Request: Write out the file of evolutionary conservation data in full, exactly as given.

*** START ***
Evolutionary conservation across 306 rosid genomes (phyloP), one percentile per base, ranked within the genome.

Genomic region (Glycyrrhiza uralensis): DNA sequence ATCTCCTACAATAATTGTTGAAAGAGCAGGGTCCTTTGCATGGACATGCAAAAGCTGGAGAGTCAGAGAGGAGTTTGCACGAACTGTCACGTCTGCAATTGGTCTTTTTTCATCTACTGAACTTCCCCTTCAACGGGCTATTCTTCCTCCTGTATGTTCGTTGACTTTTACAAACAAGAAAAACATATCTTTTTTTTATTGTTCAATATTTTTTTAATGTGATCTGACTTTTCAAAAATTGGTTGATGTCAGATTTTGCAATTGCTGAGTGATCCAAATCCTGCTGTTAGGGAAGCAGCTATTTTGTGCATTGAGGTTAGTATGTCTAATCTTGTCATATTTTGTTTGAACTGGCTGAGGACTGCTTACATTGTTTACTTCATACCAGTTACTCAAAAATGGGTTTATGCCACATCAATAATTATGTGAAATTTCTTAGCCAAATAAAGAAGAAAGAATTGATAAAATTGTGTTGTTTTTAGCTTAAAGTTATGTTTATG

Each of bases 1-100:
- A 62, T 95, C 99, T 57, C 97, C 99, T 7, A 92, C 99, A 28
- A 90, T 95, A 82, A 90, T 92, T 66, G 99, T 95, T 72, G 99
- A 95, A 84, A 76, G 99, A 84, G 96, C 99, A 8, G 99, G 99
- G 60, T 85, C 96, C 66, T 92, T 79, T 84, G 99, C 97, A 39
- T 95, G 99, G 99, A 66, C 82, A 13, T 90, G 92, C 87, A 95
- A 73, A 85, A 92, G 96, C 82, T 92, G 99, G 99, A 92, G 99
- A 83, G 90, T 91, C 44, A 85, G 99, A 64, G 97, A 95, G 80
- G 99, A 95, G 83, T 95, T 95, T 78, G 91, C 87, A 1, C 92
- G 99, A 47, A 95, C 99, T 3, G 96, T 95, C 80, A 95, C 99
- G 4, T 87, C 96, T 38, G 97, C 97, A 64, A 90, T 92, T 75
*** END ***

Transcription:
Evolutionary conservation across 306 rosid genomes (phyloP), one percentile per base, ranked within the genome.

Genomic region (Glycyrrhiza uralensis): DNA sequence ATCTCCTACAATAATTGTTGAAAGAGCAGGGTCCTTTGCATGGACATGCAAAAGCTGGAGAGTCAGAGAGGAGTTTGCACGAACTGTCACGTCTGCAATTGGTCTTTTTTCATCTACTGAACTTCCCCTTCAACGGGCTATTCTTCCTCCTGTATGTTCGTTGACTTTTACAAACAAGAAAAACATATCTTTTTTTTATTGTTCAATATTTTTTTAATGTGATCTGACTTTTCAAAAATTGGTTGATGTCAGATTTTGCAATTGCTGAGTGATCCAAATCCTGCTGTTAGGGAAGCAGCTATTTTGTGCATTGAGGTTAGTATGTCTAATCTTGTCATATTTTGTTTGAACTGGCTGAGGACTGCTTACATTGTTTACTTCATACCAGTTACTCAAAAATGGGTTTATGCCACATCAATAATTATGTGAAATTTCTTAGCCAAATAAAGAAGAAAGAATTGATAAAATTGTGTTGTTTTTAGCTTAAAGTTATGTTTATG

Each of bases 1-100:
- A 62, T 95, C 99, T 57, C 97, C 99, T 7, A 92, C 99, A 28
- A 90, T 95, A 82, A 90, T 92, T 66, G 99, T 95, T 72, G 99
- A 95, A 84, A 76, G 99, A 84, G 96, C 99, A 8, G 99, G 99
- G 60, T 85, C 96, C 66, T 92, T 79, T 84, G 99, C 97, A 39
- T 95, G 99, G 99, A 66, C 82, A 13, T 90, G 92, C 87, A 95
- A 73, A 85, A 92, G 96, C 82, T 92, G 99, G 99, A 92, G 99
- A 83, G 90, T 91, C 44, A 85, G 99, A 64, G 97, A 95, G 80
- G 99, A 95, G 83, T 95, T 95, T 78, G 91, C 87, A 1, C 92
- G 99, A 47, A 95, C 99, T 3, G 96, T 95, C 80, A 95, C 99
- G 4, T 87, C 96, T 38, G 97, C 97, A 64, A 90, T 92, T 75